I almost put Pyrrol Scarlet at the warm red, but I figured I might as well err on the side of a basic red mixer since there are so many yellows/oranges to warm it up on here. Plus, Pyrrol Red is the perfect fire engine red, which seems thematic!
Opera Pink and Manganese Blue Hue were chosen largely because of their bold, glowing color. Mixed with anything, they make it pop! Opera Pink, of all cool pinks, makes the most intense oranges. Manganese reminds me of the glowing blue at the bottom of a gas flame.
The other blues are fairly muted shadow blues. Now that I seem them painted out, I can tell they’re too similar, so Ultramarine might work better in the middle slot.
There is really no such thing as a cool orange, but for some reason Permanent Orange – a bright, middle value, Tic-Tac orange – struck me as the spiritually coolest on the page.
Aussie Red Gold is a fiery glowing pumpkin that I’ve always loved painted out, but never put on a palette because it’s a mix. But I don’t have any of its components (PY83, PR101, PV19) on this palette, so it’s not redundant! I’m not sure how it mixes.
Brown Oxides Enviro-Friendly has black granulation that looks sooty to me.
And Lamp Black is literally made from soot. For an even more granulating black, try Lunar Black (PBk11).
|Cool||Cadmium Yellow||Quin Rose (PV19 pink)||Phthalo Blue (Green Shade)||Viridian (PG18)||Titanium White|
|Warm||Quin Gold||Pyrrol Orange (PO73)||Ultramarine (PB29)||Green Apatite Genuine||Burnt Yellow Ochre (PR102)|
|Dark||Raw Sienna (PBr7)||Permanent Red Deep (PR170)||Carbazole Violet (PV23)||Perylene Green (PBk31)||Naphthamide Maroon|
Back to green, for leaves! I based some of these colors on the Daniel Smith Botanicals set. I only switched Cascade Green for Viridian, because Viridian is a more straightforward green that I felt would be a more useful leaf mixer. Cascade Green is a mix which can be approximated by mixing the Phthalo Blue with the Raw Sienna.
Quin Rose was obviously a must. It’s the perfect flower pink/magenta. Pyrrol Orange mixes to lovely peaches with white (PO73 + white = Holbein Shell Pink), and warms up pink mixes beautifully. Finally, I knew I needed a straight-ahead red for red roses, poppies, etc. so I went with bold Permanent Red Deep. You could swap in Alizarin Crimson or similar, if desired.
I cheated and put a purple in the blue column. Purple flowers are just more likely! The other blues are our workhorse PBGS and Ultramarine, both of which will mix lovely purples. (You could also try swapping the Phthalo Blue for Manganese Hue or Cerulean for more granulating, surprising mixes.)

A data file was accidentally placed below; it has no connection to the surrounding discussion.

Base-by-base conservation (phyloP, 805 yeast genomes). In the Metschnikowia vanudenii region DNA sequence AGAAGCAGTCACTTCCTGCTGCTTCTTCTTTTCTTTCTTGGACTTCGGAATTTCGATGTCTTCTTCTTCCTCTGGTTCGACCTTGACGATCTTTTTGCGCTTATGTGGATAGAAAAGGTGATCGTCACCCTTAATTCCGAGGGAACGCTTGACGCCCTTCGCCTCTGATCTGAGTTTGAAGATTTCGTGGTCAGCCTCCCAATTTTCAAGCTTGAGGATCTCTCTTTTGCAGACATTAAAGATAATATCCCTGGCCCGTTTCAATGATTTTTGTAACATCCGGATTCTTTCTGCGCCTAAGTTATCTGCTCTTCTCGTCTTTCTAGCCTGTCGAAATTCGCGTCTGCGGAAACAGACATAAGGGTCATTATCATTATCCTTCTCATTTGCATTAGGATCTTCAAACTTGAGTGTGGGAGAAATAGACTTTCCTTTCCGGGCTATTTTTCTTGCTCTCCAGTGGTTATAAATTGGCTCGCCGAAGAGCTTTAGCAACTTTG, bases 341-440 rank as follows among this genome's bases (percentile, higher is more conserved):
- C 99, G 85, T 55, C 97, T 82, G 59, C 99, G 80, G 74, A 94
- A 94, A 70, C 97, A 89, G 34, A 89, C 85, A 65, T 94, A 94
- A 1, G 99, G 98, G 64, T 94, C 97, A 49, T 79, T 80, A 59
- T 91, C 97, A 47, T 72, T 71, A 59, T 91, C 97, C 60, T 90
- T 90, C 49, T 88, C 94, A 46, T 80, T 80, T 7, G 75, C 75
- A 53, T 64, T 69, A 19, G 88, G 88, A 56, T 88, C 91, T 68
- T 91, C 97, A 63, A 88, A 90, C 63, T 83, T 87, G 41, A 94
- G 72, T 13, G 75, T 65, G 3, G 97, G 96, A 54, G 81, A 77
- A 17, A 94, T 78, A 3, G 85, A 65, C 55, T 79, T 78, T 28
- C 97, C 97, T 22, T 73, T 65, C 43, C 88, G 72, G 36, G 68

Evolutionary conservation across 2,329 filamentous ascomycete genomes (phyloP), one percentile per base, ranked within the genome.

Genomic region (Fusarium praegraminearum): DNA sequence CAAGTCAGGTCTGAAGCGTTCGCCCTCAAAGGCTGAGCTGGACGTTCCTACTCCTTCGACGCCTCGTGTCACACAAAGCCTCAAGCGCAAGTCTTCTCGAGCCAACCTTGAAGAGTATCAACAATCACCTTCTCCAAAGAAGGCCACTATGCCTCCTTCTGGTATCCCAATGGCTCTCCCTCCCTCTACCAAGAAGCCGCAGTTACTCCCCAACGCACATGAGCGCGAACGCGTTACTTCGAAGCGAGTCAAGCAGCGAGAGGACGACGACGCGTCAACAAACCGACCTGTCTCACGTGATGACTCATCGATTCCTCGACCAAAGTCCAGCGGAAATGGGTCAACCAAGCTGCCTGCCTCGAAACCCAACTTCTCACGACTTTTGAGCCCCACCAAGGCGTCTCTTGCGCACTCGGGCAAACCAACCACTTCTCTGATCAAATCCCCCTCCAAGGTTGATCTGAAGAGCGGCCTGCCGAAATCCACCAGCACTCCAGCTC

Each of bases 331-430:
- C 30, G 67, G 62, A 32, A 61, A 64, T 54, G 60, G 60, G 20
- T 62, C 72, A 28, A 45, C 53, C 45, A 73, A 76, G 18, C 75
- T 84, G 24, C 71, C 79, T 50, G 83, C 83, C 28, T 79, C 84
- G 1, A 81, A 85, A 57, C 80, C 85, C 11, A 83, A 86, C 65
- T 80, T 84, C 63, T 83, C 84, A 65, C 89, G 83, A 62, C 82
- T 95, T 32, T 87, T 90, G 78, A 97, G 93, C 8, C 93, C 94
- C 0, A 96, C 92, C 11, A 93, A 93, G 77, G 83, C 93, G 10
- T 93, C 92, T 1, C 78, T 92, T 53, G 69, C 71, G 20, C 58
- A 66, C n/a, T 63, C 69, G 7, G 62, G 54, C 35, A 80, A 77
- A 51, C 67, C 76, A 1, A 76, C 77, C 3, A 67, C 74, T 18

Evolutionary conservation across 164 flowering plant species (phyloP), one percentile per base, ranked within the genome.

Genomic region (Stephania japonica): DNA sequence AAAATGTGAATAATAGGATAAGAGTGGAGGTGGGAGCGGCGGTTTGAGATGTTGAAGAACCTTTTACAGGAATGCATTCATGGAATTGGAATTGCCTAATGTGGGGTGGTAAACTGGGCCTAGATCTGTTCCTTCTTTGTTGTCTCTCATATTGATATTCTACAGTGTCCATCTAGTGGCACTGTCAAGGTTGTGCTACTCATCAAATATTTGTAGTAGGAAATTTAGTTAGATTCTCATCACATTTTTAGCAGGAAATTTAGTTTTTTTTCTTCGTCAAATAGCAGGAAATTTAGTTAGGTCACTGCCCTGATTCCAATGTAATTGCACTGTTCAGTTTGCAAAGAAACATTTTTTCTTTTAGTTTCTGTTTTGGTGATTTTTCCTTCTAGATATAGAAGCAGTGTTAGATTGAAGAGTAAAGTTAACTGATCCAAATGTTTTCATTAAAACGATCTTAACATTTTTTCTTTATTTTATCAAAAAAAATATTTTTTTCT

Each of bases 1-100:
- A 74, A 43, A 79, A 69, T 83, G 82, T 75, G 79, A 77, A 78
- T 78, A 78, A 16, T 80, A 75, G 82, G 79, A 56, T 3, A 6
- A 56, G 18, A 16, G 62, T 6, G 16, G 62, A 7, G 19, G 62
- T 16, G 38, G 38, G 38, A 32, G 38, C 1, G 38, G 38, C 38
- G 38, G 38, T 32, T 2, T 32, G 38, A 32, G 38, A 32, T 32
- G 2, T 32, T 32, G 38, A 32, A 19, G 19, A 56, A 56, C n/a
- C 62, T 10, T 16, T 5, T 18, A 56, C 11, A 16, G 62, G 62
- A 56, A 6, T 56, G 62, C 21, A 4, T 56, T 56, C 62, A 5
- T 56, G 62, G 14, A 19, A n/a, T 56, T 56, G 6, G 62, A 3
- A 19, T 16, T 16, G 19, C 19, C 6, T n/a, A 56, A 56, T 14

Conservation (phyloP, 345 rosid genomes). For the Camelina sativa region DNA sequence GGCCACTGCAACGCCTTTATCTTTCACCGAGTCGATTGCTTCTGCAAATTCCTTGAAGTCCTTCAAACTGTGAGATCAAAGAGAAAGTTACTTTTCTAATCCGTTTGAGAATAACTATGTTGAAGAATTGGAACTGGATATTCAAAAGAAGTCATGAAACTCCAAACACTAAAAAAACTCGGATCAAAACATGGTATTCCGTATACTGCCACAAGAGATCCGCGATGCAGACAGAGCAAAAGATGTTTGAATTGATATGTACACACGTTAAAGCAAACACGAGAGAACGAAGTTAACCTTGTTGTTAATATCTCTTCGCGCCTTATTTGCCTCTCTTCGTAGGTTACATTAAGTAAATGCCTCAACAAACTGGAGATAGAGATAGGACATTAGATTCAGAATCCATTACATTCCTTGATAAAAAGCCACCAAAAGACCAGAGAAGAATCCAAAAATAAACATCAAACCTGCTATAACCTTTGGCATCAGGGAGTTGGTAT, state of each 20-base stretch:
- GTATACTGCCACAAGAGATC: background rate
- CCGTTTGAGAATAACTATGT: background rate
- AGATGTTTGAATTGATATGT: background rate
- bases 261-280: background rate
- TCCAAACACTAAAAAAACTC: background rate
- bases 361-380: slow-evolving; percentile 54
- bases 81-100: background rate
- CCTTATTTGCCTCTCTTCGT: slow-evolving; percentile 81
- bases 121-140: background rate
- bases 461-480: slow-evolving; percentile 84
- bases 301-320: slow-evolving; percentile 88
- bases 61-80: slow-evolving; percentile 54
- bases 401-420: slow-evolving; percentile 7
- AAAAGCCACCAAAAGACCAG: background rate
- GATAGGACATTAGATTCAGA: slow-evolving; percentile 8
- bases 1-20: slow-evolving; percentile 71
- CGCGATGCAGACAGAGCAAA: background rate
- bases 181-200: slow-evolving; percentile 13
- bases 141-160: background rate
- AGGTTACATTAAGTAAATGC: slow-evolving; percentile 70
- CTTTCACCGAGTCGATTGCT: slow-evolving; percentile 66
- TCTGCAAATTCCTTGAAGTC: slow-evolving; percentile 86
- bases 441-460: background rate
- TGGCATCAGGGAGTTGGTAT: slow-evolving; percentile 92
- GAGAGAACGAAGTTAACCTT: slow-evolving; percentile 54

White is back in the mix to make pastels.
Burnt Yellow Ochre (PR102, known as Light Red in W&N) is the pinkiest of the Burnt Siennas. Any Burnt Sienna or Terra Cotta type color would work here.
Naphthamide Maroon is the dark neutral, for mixing deep reds/pinks and shadows. I was considering Shadow Violet… but with Viridian, Pyrrol Orange, and Ultramarine, you have everything you need to mix it yourself! And DS’s Moonglow is just the same with red instead of violet; DS uses Anthraquinoid Red (PR177) but I think Permanent Red would work too.
Despite having made them all up, I want all these palettes now!
Okay, that’s not the point of this exercise. The point of it, I think, is to show how:
- There are core slots, like primaries and neutrals (and usually greens) that work to make any palette versatile…
- But you have multiple options for every slot. Look at the same slot across all the palettes, and in most cases, there is a different color in it every single time.
- By referring to the other colors in a given palette, you can make informed choices about which colors to use contextually in each slot.
In reality, I don’t think I will choose any of these individually as my palette, nor do I want all of them (there’s some duplication, for one thing, but even if you subtract dupes it’s like 70 paints. And by definition, several of them have extremely similar palette use cases.) But I can mix-and-match into my ideal set. And it’s always fun to dream!